Speaker Ryan, Republicans rally around Rep. Jim Jordan amid wrestler abuse allegations

WASHINGTON — Speaker Paul Ryan on Wednesday joined a unified GOP front supporting Rep. Jim Jordan, R-Ohio, in the face of allegations from some former wrestlers at Ohio State University that he turned a blind eye to sexual abuse by the team's doctor.

"Jim Jordan is a friend of mine," Ryan, R-Wis., told reporters. "We haven't always agreed with each other over the years.... I've also known Jim Jordan to be a man of honesty and a man of integrity."

Ryan said he had spoken with Jordan over the weekend when he checked in on him because Jordan's nephew, a wrestler at the University of Wisconsin-Madison, died in a car accident.

The speaker said he wants to make sure that "Ohio State conducts a review of this doctor and what he did and that's important so that campuses are safe, and I'm glad that Jim is supporting that review."

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Figures who have rallied around Rep. Jim Jordan
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Figures who have rallied around Rep. Jim Jordan

President Donald Trump

(Photo by Ron Sachs-Pool/Getty Images)

Speaker of the House Paul Ryan

(Photo by Michael Brochstein/SOPA Images/LightRocket via Getty Images)

Rep. Mark Meadows (R-NC)

(REUTERS/Leah Millis)

House Majority Whip Steve Scalise

(REUTERS/Kevin Lamarque)

U.S. Senator Jim DeMint (R-SC)

(REUTERS/Sean Gardner)

Rep. Matt Gaetz (R-FL)

(REUTERS/Aaron P. Bernstein)

Jim Jordan is a man of integrity, and we believe him and stand with him 100 percent. If he had seen or heard someth… https://t.co/A8jbEMpDKL

House Majority Leader Kevin McCarthy (R-CA)

(REUTERS/Mike Blake)

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Jordan, who was an assistant wrestling coach at OSU, told reporters Wednesday that he's still working on scheduling an interview with investigators hired by the university who are looking into the alleged abuse by the doctor, Richard Strauss, who has since died.

Jordan continued to deny allegations that he was generally aware of locker-room talk about abuse by the doctor and that he had been specifically told of the doctor's conduct by one wrestler.

"I am telling the truth," Jordan said. "I stood up to the speaker of the House from my home state, to the IRS and to the FBI. To think that I would not stand up for my athletes is ridiculous."

The conservative House Freedom Caucus, which Jordan helped found, released a statement backing him Tuesday night, days after the allegations were first reported by NBC News.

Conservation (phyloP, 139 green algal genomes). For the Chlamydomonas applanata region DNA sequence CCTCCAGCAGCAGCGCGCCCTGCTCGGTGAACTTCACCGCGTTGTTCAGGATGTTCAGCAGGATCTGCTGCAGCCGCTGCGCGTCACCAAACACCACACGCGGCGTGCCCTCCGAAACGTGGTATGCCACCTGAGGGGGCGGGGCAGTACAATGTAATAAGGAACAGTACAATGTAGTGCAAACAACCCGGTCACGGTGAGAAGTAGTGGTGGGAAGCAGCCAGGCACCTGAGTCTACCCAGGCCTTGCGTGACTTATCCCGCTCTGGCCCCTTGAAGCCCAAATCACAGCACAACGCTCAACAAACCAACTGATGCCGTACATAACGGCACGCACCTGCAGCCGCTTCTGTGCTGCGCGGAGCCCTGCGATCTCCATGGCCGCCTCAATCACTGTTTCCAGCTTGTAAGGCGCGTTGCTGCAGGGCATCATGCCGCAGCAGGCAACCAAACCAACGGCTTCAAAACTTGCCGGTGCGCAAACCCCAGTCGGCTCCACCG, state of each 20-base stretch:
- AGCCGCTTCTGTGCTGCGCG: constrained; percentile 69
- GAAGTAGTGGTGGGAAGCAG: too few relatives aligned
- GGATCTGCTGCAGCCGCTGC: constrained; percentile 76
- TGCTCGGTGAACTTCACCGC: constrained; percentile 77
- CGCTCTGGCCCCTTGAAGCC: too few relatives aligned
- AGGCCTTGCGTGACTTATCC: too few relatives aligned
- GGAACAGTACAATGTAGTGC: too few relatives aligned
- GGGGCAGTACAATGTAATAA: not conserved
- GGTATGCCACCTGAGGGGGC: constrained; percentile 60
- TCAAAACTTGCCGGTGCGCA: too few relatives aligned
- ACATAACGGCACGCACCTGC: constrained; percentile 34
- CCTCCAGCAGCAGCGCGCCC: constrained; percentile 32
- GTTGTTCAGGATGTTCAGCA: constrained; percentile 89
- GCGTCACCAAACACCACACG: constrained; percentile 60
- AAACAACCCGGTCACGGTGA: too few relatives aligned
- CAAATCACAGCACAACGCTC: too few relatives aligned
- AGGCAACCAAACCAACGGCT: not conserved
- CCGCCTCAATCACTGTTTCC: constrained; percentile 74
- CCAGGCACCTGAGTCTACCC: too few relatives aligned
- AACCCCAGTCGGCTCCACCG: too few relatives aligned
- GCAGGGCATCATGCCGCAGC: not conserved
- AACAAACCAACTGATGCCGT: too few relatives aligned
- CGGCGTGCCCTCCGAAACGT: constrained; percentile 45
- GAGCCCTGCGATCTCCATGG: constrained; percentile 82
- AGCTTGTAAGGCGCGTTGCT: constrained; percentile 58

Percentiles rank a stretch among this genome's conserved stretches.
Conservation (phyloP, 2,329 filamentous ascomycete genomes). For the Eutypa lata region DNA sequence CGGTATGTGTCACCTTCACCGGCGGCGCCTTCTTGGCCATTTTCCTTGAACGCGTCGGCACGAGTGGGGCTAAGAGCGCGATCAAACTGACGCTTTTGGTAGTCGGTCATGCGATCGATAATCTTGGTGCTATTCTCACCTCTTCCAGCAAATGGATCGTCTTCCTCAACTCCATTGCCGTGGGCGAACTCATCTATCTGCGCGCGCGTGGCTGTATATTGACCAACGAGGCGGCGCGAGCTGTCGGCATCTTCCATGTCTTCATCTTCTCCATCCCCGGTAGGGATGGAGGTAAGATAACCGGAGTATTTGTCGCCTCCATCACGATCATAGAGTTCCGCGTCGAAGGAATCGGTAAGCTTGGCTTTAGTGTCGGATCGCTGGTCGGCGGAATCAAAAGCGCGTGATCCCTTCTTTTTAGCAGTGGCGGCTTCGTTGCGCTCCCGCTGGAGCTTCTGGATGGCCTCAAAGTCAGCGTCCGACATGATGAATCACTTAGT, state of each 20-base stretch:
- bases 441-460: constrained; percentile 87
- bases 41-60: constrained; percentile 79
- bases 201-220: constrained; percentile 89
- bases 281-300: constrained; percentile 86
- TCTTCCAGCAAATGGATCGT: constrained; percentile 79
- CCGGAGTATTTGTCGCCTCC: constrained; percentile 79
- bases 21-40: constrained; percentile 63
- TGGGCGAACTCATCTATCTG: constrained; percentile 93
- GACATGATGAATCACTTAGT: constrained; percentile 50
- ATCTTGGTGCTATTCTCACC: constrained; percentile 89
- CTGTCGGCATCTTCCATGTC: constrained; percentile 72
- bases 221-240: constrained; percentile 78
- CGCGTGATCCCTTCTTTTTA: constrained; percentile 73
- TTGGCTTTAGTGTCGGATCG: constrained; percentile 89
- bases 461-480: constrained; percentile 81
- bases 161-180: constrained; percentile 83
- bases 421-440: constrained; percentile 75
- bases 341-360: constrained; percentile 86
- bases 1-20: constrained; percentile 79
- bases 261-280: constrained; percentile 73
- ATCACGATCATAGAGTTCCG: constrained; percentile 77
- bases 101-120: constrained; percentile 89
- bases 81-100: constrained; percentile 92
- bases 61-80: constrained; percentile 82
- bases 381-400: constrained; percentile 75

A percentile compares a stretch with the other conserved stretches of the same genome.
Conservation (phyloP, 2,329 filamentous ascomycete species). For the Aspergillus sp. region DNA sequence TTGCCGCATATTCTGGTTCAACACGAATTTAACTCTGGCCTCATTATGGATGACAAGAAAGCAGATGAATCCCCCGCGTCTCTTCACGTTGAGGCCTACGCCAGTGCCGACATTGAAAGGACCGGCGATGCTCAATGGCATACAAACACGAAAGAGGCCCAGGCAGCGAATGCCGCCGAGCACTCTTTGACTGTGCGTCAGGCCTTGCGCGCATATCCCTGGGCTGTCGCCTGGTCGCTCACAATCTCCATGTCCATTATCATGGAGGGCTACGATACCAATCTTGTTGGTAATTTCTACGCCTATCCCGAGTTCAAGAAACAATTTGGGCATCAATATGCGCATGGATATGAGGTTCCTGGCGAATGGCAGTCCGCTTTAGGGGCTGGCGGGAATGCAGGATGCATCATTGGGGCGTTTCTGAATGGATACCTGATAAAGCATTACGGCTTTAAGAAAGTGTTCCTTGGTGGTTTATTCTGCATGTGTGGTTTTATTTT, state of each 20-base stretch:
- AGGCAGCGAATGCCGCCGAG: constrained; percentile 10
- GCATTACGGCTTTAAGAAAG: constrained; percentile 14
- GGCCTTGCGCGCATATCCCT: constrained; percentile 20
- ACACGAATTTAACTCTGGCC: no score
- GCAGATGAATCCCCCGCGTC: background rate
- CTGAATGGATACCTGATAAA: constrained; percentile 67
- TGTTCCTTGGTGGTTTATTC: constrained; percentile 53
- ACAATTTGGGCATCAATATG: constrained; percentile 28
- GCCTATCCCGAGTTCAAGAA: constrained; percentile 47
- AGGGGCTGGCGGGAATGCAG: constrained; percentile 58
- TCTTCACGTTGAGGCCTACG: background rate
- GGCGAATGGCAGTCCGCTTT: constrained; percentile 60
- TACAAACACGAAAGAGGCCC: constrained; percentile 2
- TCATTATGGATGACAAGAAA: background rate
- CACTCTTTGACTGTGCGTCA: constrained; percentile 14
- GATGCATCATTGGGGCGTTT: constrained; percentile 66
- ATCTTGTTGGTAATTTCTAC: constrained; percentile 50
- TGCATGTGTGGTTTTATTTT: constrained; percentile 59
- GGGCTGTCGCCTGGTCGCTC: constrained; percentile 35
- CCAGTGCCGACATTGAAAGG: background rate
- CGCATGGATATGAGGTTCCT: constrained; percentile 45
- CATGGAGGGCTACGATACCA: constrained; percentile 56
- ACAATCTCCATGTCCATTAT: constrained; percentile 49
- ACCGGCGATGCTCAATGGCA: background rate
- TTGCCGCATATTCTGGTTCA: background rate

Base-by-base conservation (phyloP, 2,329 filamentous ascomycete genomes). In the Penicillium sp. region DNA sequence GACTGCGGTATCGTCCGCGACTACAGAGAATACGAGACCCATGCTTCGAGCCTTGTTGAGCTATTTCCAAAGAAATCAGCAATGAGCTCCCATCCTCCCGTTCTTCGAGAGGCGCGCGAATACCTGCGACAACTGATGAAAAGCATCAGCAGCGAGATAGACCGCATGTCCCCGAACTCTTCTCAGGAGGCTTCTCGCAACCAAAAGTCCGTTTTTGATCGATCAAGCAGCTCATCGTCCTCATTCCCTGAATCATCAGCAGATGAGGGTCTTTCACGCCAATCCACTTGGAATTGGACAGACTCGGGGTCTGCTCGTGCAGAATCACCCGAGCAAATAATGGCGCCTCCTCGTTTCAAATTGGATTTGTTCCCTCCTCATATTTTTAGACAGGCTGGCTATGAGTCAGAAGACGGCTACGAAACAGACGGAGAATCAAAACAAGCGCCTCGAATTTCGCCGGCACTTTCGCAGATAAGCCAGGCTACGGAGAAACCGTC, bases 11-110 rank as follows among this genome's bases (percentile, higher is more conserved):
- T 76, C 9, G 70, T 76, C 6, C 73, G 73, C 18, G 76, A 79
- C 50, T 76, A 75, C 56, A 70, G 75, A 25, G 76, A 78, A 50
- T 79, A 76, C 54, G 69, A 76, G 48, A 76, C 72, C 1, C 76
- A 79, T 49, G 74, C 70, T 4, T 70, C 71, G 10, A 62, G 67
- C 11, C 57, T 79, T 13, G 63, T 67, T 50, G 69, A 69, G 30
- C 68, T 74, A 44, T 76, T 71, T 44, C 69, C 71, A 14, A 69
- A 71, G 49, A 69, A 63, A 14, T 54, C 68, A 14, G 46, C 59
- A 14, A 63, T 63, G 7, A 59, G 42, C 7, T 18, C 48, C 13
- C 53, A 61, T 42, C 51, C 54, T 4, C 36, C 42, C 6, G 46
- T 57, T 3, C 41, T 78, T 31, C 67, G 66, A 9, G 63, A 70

"Jim Jordan is a man of integrity, and we believe him and stand with him 100 percent. If he had seen or heard something he would have acted," the statement said on Twitter.

Supporters have also launched a website defending the Republican lawmaker.

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Rep. Jim Jordan (R-Ohio)
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Rep. Jim Jordan (R-Ohio)
Rep. Jim Jordan (R-OH) speaks at the Conservative Political Action Conference (CPAC) at National Harbour, Maryland, U.S., February 23, 2018. REUTERS/Joshua Roberts
Rep. Jim Jordan (R-OH) questions FBI Director Christopher Wray and Deputy U.S. Attorney General Rod Rosenstein during a House Judiciary Committee hearing entitled "Oversight of FBI and DOJ Actions Surrounding the 2016 Election" on Capitol Hill in Washington, U.S., June 28, 2018. REUTERS/Yuri Gripas
Rep. Jim Jordan (R-OH) speaks at a news conference with 10 other Republican members of Congress announcing their introduction of a U.S. House resolution alleging misconduct in the Department of Justice and Federal Bureau of Investigation and requesting the appointment of a second special counsel to investigate the law enforcement probes into the 2016 U.S. presidential campaign at the U.S. Capitol in Washington, U.S., May 22, 2018. REUTERS/Leah Millis
Rep. Jim Jordan (R-OH) arrives ahead of FBI Director Christopher Wray testifying before a House Judiciary Committee hearing on Capitol Hill in Washington, U.S., December 7, 2017. REUTERS/Aaron P. Bernstein
Reps. Jim Jordan (R-OH) and Mark Meadows (R-NC) speak at the Conservative Political Action Conference (CPAC) at National Harbour, Maryland, U.S., February 23, 2018. REUTERS/Joshua Roberts
Rep. Paul Ryan (R-WI) (R) talks with House Freedom Caucus chairman Rep. Jim Jordan (L) on the floor prior to the start of the election for the new Speaker of the U.S. House of Representatives in the House Chamber in Washington October 29, 2015. REUTERS/Jonathan Ernst